Boris has around him those who could be natural successors. Sunak, obviously. Truss, if she carries on cheerfully delivering. Maybe Dowden, if Boris goes long. Having secured the top job, Boris doesn't exude the air that nobody could possibly do the job as well as them. You won't have to prise each finger off the door jamb of Number 10. When he does go, he can be relaxed there will be somebody competent to take over.
    "When he does go, he can be relaxed there will be somebody competent to take over"

    Do you really think he would care!! Really? All he'll care about his place in the history books. It would suit him if his successor is a dumbo.
    Of course he cares. Whatever you might think of the man, the Conservative Party is a huge part of his life. He wants what is best for it. Because deep down, his ultimate belief is that the interests of the country he loves, the United Kingdom, and the interests of the people of that country, are best served by the Conservative Party over the capabilities of other offers.

    That he could get a majority of 80 from that electorate is a mystery to so many. Well, have you perhaps considered that maybe political prognostication really isn't for you, huh? Anybody that laid Boris as leader and PM really hasn't got the insights into modern politics required to be putting down hard cash.
    I followed HY and bet on Boris as leader and PM.
    The huge part of Johnson's life is himself.
    He wants what is best for himself. Because deep down, his ultimate belief is that the interests of the country he loves, the United Kingdom, and the interests of the people of that country, are best served by himself over the capabilities of other offers.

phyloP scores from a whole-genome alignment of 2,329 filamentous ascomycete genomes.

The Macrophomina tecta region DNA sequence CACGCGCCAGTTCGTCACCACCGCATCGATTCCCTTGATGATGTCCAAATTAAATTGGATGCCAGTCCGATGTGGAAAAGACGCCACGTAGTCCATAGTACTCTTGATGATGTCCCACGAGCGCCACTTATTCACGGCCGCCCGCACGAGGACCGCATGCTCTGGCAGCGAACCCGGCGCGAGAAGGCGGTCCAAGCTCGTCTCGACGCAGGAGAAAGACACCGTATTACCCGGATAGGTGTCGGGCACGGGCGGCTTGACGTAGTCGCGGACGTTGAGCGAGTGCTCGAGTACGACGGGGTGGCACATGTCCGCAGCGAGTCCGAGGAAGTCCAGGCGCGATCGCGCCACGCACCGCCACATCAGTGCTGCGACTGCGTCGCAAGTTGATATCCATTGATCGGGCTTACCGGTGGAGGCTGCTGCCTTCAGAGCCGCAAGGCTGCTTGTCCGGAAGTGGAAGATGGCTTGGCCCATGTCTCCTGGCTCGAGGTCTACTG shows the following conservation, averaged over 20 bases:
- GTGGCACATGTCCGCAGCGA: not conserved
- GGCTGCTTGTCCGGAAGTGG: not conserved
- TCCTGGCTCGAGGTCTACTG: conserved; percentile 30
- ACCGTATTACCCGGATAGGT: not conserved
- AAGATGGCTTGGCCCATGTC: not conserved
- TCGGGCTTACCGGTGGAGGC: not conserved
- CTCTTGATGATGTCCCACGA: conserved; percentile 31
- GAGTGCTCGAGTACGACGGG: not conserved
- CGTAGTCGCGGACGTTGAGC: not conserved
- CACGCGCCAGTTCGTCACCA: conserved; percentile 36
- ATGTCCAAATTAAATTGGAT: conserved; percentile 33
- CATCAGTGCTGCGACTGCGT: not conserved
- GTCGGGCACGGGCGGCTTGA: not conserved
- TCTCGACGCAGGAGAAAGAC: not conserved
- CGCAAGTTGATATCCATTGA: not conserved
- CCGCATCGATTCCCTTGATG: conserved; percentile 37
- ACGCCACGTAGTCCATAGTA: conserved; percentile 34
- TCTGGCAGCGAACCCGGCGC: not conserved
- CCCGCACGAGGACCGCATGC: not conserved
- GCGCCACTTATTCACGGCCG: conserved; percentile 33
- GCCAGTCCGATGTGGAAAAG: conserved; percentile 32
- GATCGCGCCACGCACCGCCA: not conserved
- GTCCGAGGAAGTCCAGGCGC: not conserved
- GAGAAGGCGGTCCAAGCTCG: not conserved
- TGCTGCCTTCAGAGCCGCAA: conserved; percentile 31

• Morris_DancerMorris_Dancer Posts: 55,452
    Mr. Barnesian, aye. His own self is the sun around which all the PM's words, thoughts, and deed revolve. He's the centre of his own universe.
  • kinabalukinabalu Posts: 20,763

    David Cameron's original concept of "sharing the proceeds of growth".

    I think it will be viable over the next decade as I think we will see some stonking high growth in the next few years. A roaring twenties.

    PS for any on the loony left who still believe the ludicrous notion that austerity or the Brexit result choked off economic growth it's worth remembering in the real world that Britain grew faster than Europe in the past decade.

    What does make me laugh is how selective people's memories were. Brown definitely was a Bad Man and Cameron would have done it all differently apparently. Yet, as you say, the alternative Tory economic plan was to "match Labour spending plans pound for pound" - because people feared Tory cuts - and inflate the bubble even faster so that he could "share the proceeds of [even more] growth" in the form of tax cuts which would drive spending and inflate the bubble even faster.

    Yet after the event people seemed to be under the impression that Cameron and Osbrown were sagely warning against (their own policies) and planning to regulate the banks by deregulating them even further than Darling had. Not that Darling had deregulated *that* far - Barclays were prevented from buying Leeman remember...
    Well said. It's beyond tedious, all these years after the 08 crash, to still encounter the fictional Tory Story about it.
  • BluestBlueBluestBlue Posts: 4,316
    edited February 20

    ...or MoE, or if you were @BluestBlue a whopping 3 point advantage.
    Lol. Ed Miliband - Ed Miliband! - had a 6-point average lead over Cameron's Tories at this point in the 2010-2015 Parliament. The failure of the Opposition to hold a lead in mid-term, let alone when people's lives are so grim and difficult at the moment, is a terrible omen for their prospects at a GE.

    But don't worry, I'm sure Captain 'Close the Zoos!' will turn it around for them in no time...
    Bush is arguing in the Newstatesman this weekend that actually given the 'rally around our national leader' effect of the covid crisis the Tories should be further ahead.
    And it's bollocks. Why didn't Brown get that kind of rally effect during the GFC? Why didn't Cameron when he was digging Britain out of the wreckage? Why didn't it save Trump in the US?